Cloud computing has proven incredibly popular for businesses, with worldwide spending on public cloud services set to double from $70 billion in 2015, to more than $141 million in 2019. Firms are growing increasingly dependent on this approach to IT, which allows them to handle their important data and infrastructure in a way that makes it easily accessible, opens the door for scalability and doesn’t take up expensive office floor space and storage.
Easy-to-use cloud servers are ideal for today’s fast-paced, 24/7-access digital business environment, and they’re winning over scores of companies. But not all cloud services are created equal, and the cost of maintaining private servers is becoming a bigger reason why small businesses are outsourcing more of their IT infrastructure to public cloud than ever before.
Public vs. Private Cloud
When we talk about ‘the cloud’ and its success, we are largely referring to the dominance of the public cloud: Amazon Web Services, Google Cloud and other third party providers. Many businesses have turned to this marketplace rather than hosting their own private cloud servers, which require a dedicated data center and staff.
Private cloud taps into all of the advantages of the public cloud, with the additional benefit of proprietary architecture that a single business can tailor to its specific needs. As companies strive for both control and flexibility, the advantages of this model are quite desirable - but there are factors that make it less desirable for some.
These drawbacks chiefly come down to cost and complexity. For many small businesses, it’s difficult to justify the time, money and expertise needed to move forward with this option, especially when so many public cloud options are available. And as public cloud options grow increasingly secure, flexible and affordable, the arguments for private are beginning to lose a bit of their power.
As ZD Net notes, “building and maintaining a private cloud is now near-impossible for all but the very largest of organisations, so high have the barriers to entry become. In effect, such an enterprise would be putting itself in competition with the very largest cloud providers, who have a number of significant advantages tilting the balance in their favour.”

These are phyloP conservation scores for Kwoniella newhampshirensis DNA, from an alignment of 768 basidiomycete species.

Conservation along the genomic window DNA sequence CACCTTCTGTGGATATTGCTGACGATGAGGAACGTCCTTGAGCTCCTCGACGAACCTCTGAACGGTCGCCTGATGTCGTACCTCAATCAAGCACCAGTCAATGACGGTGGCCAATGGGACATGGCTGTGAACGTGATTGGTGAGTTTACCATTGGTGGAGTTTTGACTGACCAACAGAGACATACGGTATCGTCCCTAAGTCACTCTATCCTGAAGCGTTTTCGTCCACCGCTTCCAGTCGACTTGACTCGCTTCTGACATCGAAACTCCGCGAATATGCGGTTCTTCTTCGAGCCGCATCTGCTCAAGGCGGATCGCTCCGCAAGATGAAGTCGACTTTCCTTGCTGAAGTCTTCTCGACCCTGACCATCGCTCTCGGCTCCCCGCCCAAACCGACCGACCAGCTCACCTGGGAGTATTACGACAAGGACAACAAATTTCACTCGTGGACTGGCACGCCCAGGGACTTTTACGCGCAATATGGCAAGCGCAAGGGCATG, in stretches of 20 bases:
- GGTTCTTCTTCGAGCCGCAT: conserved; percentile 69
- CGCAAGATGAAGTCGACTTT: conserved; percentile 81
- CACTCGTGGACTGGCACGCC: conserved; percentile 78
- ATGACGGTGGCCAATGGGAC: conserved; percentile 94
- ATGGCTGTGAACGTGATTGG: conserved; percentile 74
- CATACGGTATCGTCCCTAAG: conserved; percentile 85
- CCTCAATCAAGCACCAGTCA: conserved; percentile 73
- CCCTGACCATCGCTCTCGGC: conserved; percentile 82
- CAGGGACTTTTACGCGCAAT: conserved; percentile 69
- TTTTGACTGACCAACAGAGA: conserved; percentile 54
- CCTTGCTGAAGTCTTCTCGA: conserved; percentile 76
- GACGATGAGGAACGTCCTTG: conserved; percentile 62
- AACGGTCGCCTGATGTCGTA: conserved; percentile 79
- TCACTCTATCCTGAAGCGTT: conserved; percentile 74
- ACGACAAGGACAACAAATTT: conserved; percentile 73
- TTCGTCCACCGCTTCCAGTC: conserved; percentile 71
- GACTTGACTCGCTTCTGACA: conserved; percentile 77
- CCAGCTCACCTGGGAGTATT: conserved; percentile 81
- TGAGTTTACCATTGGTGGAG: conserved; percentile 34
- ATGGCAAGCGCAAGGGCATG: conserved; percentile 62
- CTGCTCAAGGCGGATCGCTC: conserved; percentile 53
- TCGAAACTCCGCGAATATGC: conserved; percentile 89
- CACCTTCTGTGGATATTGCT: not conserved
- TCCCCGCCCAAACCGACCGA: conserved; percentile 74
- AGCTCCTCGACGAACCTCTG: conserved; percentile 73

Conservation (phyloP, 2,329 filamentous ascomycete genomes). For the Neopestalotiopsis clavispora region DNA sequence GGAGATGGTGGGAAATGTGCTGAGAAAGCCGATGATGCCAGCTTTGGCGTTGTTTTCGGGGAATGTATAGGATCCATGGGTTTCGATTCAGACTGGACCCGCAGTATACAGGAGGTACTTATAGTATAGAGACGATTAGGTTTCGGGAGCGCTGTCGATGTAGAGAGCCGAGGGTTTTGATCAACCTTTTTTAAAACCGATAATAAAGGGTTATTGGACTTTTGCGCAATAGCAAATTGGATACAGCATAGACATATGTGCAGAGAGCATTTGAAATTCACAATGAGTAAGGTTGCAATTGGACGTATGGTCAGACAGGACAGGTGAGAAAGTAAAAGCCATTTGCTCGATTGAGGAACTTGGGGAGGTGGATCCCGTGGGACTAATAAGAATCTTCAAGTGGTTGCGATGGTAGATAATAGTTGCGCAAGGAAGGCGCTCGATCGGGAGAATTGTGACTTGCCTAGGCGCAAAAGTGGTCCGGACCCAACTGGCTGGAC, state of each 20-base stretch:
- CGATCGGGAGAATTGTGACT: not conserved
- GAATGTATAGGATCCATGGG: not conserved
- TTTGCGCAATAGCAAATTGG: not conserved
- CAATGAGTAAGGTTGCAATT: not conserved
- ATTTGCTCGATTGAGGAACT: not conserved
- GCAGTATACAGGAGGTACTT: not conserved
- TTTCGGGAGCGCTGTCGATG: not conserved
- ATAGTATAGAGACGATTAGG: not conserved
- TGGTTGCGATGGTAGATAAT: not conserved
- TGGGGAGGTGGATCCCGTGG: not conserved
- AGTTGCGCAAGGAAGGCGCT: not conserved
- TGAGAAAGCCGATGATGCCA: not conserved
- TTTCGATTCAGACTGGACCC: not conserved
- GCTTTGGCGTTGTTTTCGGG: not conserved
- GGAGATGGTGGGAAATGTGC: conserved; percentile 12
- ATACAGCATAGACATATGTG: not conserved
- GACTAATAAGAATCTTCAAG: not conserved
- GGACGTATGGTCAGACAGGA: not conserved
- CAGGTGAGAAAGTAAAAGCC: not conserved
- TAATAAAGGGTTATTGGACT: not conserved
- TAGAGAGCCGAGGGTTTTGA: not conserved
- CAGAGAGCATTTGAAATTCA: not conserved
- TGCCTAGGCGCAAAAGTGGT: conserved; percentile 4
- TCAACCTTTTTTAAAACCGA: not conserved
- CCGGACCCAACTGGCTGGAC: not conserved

The Rise of Public Cloud
Public cloud providers have the built-in capacity and the economy of scale required to enhance and improve their systems, and they already have everything conveniently in place. They also come with the technical expertise to handle everything on behalf of a business; a big benefit for companies who don’t want to trouble themselves with the ins and outs of their IT infrastructure. Moreover, public cloud providers are quickly improving on original concerns such as security, knocking down boundaries to adoption.
As a result, public cloud adoption is increasing by the day. Cisco’s Global Cloud Index report predicts that by 2020, 68% of cloud workloads will be in public cloud data centers (up from 49% in 2015), while the remaining 32% of workloads in private cloud data centers shows a drop from 51% in 2015.
For large companies, the presence of a significant private cloud is almost always a necessity due to reliability or security reasons, along with how the cost benefits at scale start to shift toward private. But for small businesses, investing in the hardware and maintenance may simply be too much to ask.
The Future of Cloud Infrastructure
In the end, businesses will make their decision based on their bottom line, and if private cloud models really are going to rival their public counterparts, then this is the biggest hurdle to overcome. There are always going to be companies that need the guaranteed performance and security of private cloud, but unless something changes, public cloud will continue to rise in prominence and become the core source of IT infrastructure for small businesses.
This guest post was written by Chloe Marchbank